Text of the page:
It’s a sign of sentimentality, a sign of longing, and an explicit showcase of character that undoubtedly reveals there is more to him than what we are seeing on the surface. He is a man holding onto something for dear life because it’s a direct link to his deceased father.

The Third Time: Ending His Relationship with Siena Rosso

Episode: “Diamond of the First Water


It’s (almost) frustrating that we get three instances of this happening with Siena, but it’s such a riveting sign in revealing that there’s something unfilled here where his reliance must be placed elsewhere. It’s also a sign which states that where there is love, perhaps one wouldn’t look for strength from elsewhere.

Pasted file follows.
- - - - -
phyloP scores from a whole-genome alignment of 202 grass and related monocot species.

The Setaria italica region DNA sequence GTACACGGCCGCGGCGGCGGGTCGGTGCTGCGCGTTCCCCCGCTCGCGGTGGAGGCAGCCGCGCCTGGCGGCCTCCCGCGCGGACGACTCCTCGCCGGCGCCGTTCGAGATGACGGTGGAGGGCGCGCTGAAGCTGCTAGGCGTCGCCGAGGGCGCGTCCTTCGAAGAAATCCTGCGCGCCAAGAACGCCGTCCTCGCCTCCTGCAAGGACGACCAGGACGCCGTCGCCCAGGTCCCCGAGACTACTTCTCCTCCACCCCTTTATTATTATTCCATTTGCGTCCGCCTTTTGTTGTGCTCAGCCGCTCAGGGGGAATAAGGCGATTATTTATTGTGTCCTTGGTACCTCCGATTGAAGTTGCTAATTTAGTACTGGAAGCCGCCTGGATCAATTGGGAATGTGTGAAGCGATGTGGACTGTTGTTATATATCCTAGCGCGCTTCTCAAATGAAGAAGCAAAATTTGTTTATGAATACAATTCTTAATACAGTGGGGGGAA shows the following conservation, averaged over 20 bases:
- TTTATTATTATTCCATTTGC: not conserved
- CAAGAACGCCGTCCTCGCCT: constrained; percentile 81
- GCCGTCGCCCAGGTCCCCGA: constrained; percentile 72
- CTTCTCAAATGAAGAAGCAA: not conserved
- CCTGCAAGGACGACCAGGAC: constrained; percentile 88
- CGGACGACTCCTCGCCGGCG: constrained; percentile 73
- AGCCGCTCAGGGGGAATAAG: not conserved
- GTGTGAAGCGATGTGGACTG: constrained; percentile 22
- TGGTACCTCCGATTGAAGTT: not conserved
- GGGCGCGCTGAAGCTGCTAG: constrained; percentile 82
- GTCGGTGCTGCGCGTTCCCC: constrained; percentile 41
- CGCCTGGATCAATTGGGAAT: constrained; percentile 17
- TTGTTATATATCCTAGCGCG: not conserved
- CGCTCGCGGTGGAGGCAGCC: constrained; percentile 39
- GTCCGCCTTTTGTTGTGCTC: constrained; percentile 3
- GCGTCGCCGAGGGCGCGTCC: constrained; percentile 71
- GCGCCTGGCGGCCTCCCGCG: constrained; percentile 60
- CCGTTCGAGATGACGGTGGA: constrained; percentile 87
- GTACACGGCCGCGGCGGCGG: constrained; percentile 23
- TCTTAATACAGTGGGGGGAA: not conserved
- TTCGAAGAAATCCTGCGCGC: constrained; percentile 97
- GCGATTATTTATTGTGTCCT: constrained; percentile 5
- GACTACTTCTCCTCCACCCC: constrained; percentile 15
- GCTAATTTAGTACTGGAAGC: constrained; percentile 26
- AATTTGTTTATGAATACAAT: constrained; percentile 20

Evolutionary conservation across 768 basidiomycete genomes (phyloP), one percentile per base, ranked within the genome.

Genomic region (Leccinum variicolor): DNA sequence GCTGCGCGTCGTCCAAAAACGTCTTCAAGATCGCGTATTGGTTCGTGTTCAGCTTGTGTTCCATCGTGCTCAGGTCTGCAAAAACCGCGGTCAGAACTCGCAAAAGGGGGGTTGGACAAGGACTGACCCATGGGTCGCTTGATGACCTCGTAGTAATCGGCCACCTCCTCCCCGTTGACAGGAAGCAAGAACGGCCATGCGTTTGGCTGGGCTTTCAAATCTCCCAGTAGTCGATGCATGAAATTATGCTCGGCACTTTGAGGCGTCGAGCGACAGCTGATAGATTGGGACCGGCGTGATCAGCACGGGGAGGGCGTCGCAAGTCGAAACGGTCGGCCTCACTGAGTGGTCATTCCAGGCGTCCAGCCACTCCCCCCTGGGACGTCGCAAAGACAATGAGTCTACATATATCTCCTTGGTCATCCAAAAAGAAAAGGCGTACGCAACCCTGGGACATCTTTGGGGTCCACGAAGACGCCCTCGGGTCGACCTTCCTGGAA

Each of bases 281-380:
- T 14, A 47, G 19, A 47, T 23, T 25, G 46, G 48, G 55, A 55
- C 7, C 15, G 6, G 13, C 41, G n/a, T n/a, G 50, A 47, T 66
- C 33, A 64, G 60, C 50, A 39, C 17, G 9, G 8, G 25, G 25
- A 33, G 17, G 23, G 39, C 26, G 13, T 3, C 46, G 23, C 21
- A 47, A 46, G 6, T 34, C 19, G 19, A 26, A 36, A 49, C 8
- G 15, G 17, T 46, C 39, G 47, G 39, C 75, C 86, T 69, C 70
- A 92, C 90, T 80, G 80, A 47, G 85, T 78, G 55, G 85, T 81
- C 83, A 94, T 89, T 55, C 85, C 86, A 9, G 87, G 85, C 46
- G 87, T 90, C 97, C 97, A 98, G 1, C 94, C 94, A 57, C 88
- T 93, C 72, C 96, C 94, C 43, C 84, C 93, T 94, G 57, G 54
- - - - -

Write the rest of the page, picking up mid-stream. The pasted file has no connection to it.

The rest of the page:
After the conversation with his mother leads to the belief that he isn’t fulfilling his duties as the man of the house, Anthony jumps towards making a decision that he believes will make his family proud—he tries to do the very thing he believes his father would do and thus, showing the audience the pocket watch once more is a clear sign of exactly what he should try to accomplish. What he wants to accomplish. Who he wants to be more like.

He wants to be more like the late Edmund Bridgerton and simultaneously, he doesn’t believe he could ever be. (This isn’t something that’s illuminated just yet, but when looking back, and especially when there’s book context, it becomes a fact clear as day.) Where his mind wanders, time is what he seeks—more of it, less of it, the understanding of it, and thus, it takes him back to the very thing his father didn’t have enough of. The very thing he might not have enough of.